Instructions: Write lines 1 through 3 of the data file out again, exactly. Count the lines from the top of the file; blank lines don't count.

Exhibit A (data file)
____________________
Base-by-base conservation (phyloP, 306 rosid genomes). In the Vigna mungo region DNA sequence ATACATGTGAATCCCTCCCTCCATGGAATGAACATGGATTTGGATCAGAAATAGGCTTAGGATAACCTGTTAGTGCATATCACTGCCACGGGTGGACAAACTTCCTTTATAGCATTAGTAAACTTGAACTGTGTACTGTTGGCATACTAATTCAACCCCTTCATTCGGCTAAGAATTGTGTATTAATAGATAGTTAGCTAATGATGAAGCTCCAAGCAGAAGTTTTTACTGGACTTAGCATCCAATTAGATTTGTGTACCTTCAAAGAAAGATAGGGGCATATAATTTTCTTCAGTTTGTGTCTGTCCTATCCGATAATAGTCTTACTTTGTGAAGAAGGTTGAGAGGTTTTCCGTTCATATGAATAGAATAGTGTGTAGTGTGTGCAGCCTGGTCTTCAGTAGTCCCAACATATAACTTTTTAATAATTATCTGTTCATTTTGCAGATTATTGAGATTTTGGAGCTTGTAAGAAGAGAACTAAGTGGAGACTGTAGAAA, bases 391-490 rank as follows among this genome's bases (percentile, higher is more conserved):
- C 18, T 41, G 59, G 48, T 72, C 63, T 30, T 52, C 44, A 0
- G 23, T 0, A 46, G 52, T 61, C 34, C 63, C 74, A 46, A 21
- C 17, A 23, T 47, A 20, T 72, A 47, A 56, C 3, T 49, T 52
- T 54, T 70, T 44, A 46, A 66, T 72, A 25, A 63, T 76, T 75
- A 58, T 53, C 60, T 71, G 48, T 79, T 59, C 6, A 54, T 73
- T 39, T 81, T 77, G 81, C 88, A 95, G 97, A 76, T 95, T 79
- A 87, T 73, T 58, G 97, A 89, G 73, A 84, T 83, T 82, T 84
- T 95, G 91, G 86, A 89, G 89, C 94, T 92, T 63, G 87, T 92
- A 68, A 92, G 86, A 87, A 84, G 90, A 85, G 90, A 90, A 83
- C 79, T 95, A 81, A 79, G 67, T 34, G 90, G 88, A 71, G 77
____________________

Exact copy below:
Base-by-base conservation (phyloP, 306 rosid genomes). In the Vigna mungo region DNA sequence ATACATGTGAATCCCTCCCTCCATGGAATGAACATGGATTTGGATCAGAAATAGGCTTAGGATAACCTGTTAGTGCATATCACTGCCACGGGTGGACAAACTTCCTTTATAGCATTAGTAAACTTGAACTGTGTACTGTTGGCATACTAATTCAACCCCTTCATTCGGCTAAGAATTGTGTATTAATAGATAGTTAGCTAATGATGAAGCTCCAAGCAGAAGTTTTTACTGGACTTAGCATCCAATTAGATTTGTGTACCTTCAAAGAAAGATAGGGGCATATAATTTTCTTCAGTTTGTGTCTGTCCTATCCGATAATAGTCTTACTTTGTGAAGAAGGTTGAGAGGTTTTCCGTTCATATGAATAGAATAGTGTGTAGTGTGTGCAGCCTGGTCTTCAGTAGTCCCAACATATAACTTTTTAATAATTATCTGTTCATTTTGCAGATTATTGAGATTTTGGAGCTTGTAAGAAGAGAACTAAGTGGAGACTGTAGAAA, bases 391-490 rank as follows among this genome's bases (percentile, higher is more conserved):
- C 18, T 41, G 59, G 48, T 72, C 63, T 30, T 52, C 44, A 0
- G 23, T 0, A 46, G 52, T 61, C 34, C 63, C 74, A 46, A 21